Strong bottom-up effects on phytoplankton community casued by a rainfall during spring and summer in Sagami Bay, Japan
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- Strong bottom-up effects on phytoplankton community casued by a rainfall during spring and summer in Sagami Bay, Japan
- Seung Ho Baek
- Geology; Marine & Freshwater Biology; Oceanography
- Abiotic factors; Algal blooms; Nutrent deficiency; Salinity effects
- Issue Date
- Seung Ho Baek, et al. 2008. "Strong bottom-up effects on phytoplankton community casued by a rainfall during spring and summer in Sagami Bay, Japan". JOURNAL OF MARINE SYSTEMS, 1(1): 253-264.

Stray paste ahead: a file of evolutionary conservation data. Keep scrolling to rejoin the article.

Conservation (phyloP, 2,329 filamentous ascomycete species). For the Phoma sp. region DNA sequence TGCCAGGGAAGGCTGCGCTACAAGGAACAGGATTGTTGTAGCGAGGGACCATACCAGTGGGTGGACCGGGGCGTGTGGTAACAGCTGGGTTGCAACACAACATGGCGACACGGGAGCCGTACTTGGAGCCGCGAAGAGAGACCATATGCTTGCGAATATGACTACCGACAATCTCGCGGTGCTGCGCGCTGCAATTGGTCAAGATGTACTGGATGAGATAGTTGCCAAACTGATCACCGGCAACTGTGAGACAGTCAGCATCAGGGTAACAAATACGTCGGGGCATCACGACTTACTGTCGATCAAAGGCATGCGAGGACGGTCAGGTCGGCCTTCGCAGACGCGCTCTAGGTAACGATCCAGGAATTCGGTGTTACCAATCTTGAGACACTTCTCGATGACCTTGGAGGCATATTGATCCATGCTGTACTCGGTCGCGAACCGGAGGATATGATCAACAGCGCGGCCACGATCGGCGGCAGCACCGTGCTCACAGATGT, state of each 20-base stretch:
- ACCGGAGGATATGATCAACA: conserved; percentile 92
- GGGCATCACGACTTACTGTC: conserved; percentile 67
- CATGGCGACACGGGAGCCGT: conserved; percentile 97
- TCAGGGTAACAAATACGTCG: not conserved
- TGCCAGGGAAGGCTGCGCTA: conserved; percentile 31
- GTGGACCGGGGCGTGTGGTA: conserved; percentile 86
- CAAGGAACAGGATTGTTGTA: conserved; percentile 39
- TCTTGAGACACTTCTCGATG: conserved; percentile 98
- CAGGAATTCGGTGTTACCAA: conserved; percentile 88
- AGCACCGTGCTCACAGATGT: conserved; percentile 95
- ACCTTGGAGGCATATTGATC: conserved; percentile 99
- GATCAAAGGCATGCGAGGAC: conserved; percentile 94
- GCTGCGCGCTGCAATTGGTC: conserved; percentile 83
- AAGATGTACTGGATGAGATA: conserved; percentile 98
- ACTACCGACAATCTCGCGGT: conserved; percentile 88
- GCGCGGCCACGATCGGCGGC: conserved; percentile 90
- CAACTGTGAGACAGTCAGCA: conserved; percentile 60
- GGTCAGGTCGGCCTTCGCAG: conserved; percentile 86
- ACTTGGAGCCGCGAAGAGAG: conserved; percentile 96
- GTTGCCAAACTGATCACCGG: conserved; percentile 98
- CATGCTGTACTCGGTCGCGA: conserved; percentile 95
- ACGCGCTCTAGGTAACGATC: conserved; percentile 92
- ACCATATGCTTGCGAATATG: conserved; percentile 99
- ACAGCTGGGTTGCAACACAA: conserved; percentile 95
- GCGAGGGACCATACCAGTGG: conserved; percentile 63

- To assess the consequences of bottom-up effects onphytoplankton community composition during the rainy season, phytoplankton levels and environmental factors were monitored daily from 12 April to 22 July 2003 in Sagami Bay, Japan. The relevant environmental factorswere analyzed using cross-correlation analyses. Based on time-series analysis, lowsurface salinity conditions lasting 0 or 2 days after heavy rainfalls resulted in significant nutrient loading, such as dissolved inorganic nitrogen (DIN), into the coastal area. Also, Chlorophyll-a (Chl-a) concentration frequently increased 2 and 6 days after rainfall. Based on the high total Chl-a concentration, the time was divided into three periods, from1 to 11May (Period A), 26May to 9 June (Period B) and 30 June to 22 July (Period C). The phytoplankton assemblages during Period A were dominated by two dinoflagellates, Ceratium furca and Ceratiumfusus. Prior to these species blooming, the heterotrophic dinoflagellate Noctiluca scintillans was dominant. During Period B, the phytoplankton communities were dominated primarily by the diatoms Rhizosolenia delicatula, Hemiaulus sinensis and Navicula spp. Finally, Cerataulina dentata, Rhizosolenia spp., Lauderia borealis and Neodelphineis pelagica were dominant during Period C. After increases in phytoplankton abundance, available nitrogen (N) and phosphorous (P) were consumed and exhausted, which were considered a potential cause of the shift in the dominant organisms from large diatoms to pico- and nano-plankton in the low Chl-a environment. In particular, silicate (Si) was not a major limiting factor for phytoplankton production, since the Si:DIN and Si:P ratios clearly demonstrated that there were no any potential stoichiometric Si limitations, and almost all silicate concentrationswere N2.0 μMduring this study. Our results reveal that nutrient sources supplied by river discharge are a main cue for strong bottom？up effects on algal bloom succession during the early
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